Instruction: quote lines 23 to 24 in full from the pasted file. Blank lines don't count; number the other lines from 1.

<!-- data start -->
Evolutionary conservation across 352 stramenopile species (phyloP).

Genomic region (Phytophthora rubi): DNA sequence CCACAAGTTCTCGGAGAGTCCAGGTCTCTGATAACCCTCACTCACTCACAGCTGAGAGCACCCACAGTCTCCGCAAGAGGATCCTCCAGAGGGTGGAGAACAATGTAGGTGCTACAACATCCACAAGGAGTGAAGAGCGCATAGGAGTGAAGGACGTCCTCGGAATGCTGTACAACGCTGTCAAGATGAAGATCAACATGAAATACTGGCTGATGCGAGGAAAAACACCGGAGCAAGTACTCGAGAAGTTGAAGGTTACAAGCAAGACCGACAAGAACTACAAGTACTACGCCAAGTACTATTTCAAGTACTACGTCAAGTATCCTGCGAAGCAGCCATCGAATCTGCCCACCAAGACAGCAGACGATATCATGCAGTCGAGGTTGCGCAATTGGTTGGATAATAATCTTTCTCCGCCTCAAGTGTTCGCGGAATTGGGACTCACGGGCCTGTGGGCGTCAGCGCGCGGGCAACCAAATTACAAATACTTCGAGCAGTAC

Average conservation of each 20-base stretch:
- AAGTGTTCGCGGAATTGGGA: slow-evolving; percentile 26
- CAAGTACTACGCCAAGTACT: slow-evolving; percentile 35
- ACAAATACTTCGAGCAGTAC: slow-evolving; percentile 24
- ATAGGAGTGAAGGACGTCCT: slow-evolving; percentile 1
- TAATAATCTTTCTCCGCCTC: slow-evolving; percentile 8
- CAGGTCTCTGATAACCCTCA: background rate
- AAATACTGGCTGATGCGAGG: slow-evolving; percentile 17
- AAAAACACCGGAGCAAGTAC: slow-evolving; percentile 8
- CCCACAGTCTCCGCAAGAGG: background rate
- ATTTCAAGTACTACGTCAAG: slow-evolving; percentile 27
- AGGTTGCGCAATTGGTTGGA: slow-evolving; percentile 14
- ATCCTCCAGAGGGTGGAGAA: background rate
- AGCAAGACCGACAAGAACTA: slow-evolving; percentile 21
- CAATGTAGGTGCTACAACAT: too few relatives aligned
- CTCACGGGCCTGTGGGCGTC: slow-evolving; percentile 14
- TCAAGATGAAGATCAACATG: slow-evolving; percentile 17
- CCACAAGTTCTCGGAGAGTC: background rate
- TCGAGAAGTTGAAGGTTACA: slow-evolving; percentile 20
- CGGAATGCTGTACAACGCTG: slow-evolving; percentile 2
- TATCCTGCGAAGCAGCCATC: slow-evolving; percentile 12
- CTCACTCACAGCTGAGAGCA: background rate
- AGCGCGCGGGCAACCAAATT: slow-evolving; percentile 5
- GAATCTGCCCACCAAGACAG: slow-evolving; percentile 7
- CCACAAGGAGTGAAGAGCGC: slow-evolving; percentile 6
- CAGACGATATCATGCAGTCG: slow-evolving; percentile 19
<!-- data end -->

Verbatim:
- TATCCTGCGAAGCAGCCATC: slow-evolving; percentile 12
- CTCACTCACAGCTGAGAGCA: background rate